The secret, failed Nazi plan to make German colonies in South America

If Adolf Hitler wanted his thousand-year Reich to really last a thousand years, he was going to need new Nazi colonies in South America.
hitler nazis in south america
The U.S. Secret Service imagines a disguise Hitler might use to try to evade capture (1944).

An empire isn’t much of an empire without colonies; at least that’s what much of Europe seemed to believe for the past few centuries. If Adolf Hitler wanted his thousand-year Reich to really last a thousand years, he was going to need some of those colonies, especially if the rest of the Axis powers were going to have colonies as well. 

In 1940, he was a full year away from attempting to invade the Soviet Union for the lebensraum (or “living space”) he promised the German people. The Nazis were at war in Europe, but to make the war effort last, they needed resources, too. It seems they looked for those resources in a place that is well-known for harboring Nazis after World War II – and it all began with a German-born Argentinian who planned to make South America Germany’s breadbasket. 

By August 1940, the war in Europe was in full gear. Germany had already taken half of Poland, Norway, Denmark, The Netherlands, Belgium, Luxembourg, and France. Britain was under the constant threat of Nazi invasion. In the Western Hemisphere, many of the countries there remained neutral, even as the Battle of Britain raged in the skies over London. The United States ramped up its role as “the Arsenal of Democracy,” but many Americans remained opposed to direct intervention. 

The U.S. would, of course, enter the war eventually. Brazil would contribute more than 25,000 troops to the liberation of Italy, the only South American country to send troops. Only Bolivia and Colombia would declare war against the Axis Powers before the end of 1944. The rest would remain neutral until February or March of 1945, but that didn’t mean they were ignored for the duration of World War II.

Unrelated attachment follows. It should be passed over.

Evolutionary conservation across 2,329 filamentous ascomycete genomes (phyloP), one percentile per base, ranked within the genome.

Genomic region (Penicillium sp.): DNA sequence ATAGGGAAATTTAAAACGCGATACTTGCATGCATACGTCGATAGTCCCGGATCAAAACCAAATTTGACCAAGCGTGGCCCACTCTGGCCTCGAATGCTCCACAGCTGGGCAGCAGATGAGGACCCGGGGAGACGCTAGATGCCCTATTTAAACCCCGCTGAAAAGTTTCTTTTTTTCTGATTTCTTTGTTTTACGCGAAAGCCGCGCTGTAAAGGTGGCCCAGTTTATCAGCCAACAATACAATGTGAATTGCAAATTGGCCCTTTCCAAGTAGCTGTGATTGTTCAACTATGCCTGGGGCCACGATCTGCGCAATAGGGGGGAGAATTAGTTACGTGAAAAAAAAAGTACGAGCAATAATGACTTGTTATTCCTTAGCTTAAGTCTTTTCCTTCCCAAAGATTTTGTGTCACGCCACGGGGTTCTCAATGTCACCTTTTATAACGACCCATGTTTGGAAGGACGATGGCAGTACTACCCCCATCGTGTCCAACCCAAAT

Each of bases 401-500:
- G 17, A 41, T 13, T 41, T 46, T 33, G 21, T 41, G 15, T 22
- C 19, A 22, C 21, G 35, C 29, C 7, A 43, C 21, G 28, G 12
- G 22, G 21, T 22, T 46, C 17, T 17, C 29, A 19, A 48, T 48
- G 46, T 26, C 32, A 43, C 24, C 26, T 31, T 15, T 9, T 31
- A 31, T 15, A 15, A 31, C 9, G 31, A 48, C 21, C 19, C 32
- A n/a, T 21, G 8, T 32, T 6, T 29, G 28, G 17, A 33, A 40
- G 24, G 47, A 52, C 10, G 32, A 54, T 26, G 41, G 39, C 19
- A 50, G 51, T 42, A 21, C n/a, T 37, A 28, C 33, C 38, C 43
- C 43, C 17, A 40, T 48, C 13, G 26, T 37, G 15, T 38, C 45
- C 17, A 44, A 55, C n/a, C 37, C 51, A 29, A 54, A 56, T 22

Far away from the front lines of Europe, German-born Argentinian Arnulf Fuhrmann was launching a scheme in neighboring Uruguay. According to his plan, written in pencil, all he needed was six machine guns and two hours to turn the South American nation into a Nazi German colony, growing food for the Third Reich. 

Fuhrmann settled in South America at the end of World War I and began working as a journalist. He set up a German-speaking enclave in Uruguay. As the Nazis rose to power, so did the German colony’s support for Hitler. He left his work as a journalist to become a pro-Nazi agitator, distributing anti-Semitic literature. When World War II broke out in Europe, Uruguayan officials became less tolerant of his attitudes and began to crack down on Nazism in their borders. 

nazis in south america
Nazis in South America for an assembly.

He hatched a plan with five fellow Germans in Salto, Uruguay to raid specific targets in the country. Although a Uruguayan investigation did not release the particulars of his plan, he and his compatriots planned to take control of the country’s military forces within a few hours. With the military in hand, he would deploy it over two weeks to seize control of other vital areas of the country, effectively giving him power over Uruguay itself. 

If it seems overly simplistic in hindsight, it didn’t appear that way to the Uruguayans, who called Fuhrmann’s plan “realistic,” “real,” and likely “imminent.” With control firmly in his Nazi hands, his first acts would have been the immediate “elimination” of Jews, political leaders, and Freemasons. He then would have declared the country “a Nazi colony of peasants.” From there, he planned to begin stoking tensions between Argentina and Chile to initiate a conflict over territorial disputes. 

Luckily, Uruguayan investigators uncovered his plan and arrested him in August 1940. They found him and his five co-conspirators with six light machine guns, ready to implement the plan. Fuhrmann attempted to escape to Argentina but was arrested crossing the border. He was tried for a similar plot there. Germany tried extraditing him to Berlin, but Argentina refused, locking up the six men. Fuhrmann was sentenced to 13 years in prison but was released in 1946. He disappeared shortly after.